Are Americans getting a clear picture of just how war in Afghanistan is going?
In bracing testimony before a House Oversight and Government Reform subcommittee this week, top US military officials warned that they are not.
The hearing centered around the US-funded Dawood Military Hospital in Afghanistan. It’s hardly a household name stateside, but evidence of the “Auschwitz-type” conditions, as one lawmaker put it, and allegations that US military commanders covered it up to put a better face on the Afghan war have caused a firestorm of controversy.
The medical care of patients at the hospital includes “some of the most horrific, horrendous things I’ve ever seen,” raged Rep. Jason Chaffetz (R) of Utah, who chairs the House Oversight and Government Reform’s Subcommittee on National Security, Homeland Defense, and Foreign Operations. “Allowing surgery to go on without anesthetics, gangrene, open wounds that aren’t being dressed.”
Afghan hospital staffers reportedly demanded bribes in order to treat patients, which included Afghan soldiers fighting alongside US troops in the war. If staffers were denied payments by the families, the patients did not receive care.
Representative Chaffetz leveled yet another grave charge: “That there was an effort to not allow the inspector general to get in there because the generals and others on the ground really wanted a positive story coming out of Afghanistan, rather than solving the problem.”
This was the testimony of two retired colonels Tuesday. “What this hearing should be about are attempts to over-control the message,” said retired Army Col. Gerald Carozza, Jr., who was chief of legal development assisting the Afghan Army and Defense Ministry. “It is about some leadership that puts the best foot forward and relies on the hard-built reputation earned by the military.”
But that was a reputation that was misused, says another officer who charged that a top US commander, Lt. Gen. William Caldwell, sought to conceal revelations surrounding the hospital rather than launching an investigation.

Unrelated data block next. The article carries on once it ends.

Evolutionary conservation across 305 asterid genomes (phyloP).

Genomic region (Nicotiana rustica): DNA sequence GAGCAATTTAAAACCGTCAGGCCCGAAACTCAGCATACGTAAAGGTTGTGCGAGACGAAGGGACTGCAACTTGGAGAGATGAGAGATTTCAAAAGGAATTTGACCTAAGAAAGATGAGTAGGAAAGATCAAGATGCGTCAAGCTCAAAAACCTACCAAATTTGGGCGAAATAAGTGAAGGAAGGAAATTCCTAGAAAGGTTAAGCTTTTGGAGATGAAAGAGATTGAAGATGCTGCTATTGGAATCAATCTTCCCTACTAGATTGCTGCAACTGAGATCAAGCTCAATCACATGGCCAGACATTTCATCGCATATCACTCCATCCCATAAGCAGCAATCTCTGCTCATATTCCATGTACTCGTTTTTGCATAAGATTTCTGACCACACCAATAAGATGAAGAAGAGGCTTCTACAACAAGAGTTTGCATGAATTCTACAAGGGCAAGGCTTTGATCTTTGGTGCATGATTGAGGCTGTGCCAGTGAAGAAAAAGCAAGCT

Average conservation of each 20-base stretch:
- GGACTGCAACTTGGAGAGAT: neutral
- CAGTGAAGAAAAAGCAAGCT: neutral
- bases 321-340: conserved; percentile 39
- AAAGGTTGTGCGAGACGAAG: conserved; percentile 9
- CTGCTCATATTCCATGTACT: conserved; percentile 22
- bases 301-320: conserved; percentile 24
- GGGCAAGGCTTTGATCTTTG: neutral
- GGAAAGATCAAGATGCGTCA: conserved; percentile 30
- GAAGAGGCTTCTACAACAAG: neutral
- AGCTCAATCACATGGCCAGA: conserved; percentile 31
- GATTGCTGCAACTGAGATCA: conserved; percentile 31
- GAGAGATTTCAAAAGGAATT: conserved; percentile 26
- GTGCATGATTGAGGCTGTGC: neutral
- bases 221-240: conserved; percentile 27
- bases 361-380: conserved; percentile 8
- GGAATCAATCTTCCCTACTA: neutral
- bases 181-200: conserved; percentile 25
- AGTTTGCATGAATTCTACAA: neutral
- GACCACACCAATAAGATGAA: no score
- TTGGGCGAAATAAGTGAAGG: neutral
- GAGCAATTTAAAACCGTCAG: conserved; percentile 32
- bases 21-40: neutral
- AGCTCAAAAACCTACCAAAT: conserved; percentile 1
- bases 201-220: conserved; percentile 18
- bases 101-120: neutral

Lt. Gen. Caldwell, who headed the training mission in Afghanistan, “was visibly upset” about the possibility of a US military inquiry into the hospital, says Col. Mark Fassi, then-inspector general for the training command. “His first response to me was, ‘How could we make that request with the election coming?' ” he told the subcommittee.
The US military is currently investigating allegations against Caldwell, who was not invited to testify at the hearing. A spokesman for Caldwell says he would “welcome the opportunity to respond to any inquiry” and that “all allegations will be proven false.”
It is not the first time that US military commanders have been accused of painting a too-rosy picture of the US war effort.
In a military journal article published in February, Lt. Col. Daniel Davis argued that not only is the war in Afghanistan not going well, but also that his fellow US military officers – whether due to a misguided “can do” spirit or a fear of repercussions within their chains of command – are misleading the American people.
This apparent lack of candor, in turn, is creating what Davis called a “credibility gap,” making it impossible to allow US citizens and lawmakers to “decide if the risk to blood and treasure” inherent in America’s wars is “worth it.”
Citing a 2011 report by an Afghan organization, Davis charged that US military assessments routinely differ from those of other international military forces in the country and are “solely intended to influence American and European public opinion ahead of the withdrawal.” He added, “I’m hardly the only one who has noted the discrepancy between official statements and the truth on the ground.”
Pentagon officials say that there have been positive developments in the wake of discoveries of patient mistreatment at Dawood, “I would point out that some of the problems we saw at the hospital have in fact been resolved, corrective measures have been taken, and patient care was improved as a result,” Pentagon Press Secretary George Little told reporters Tuesday.
Col. Schuyler Geller, the former Command Surgeon of the NATO Training Mission in Afghanistan who also testified at the hearing, confided to lawmakers that he’s not so sure about that.
Doctors and nurses who committed "unspeakable" acts still "walk the halls of the hospital,” he said, “unrepentant, unscathed, and unprosecuted."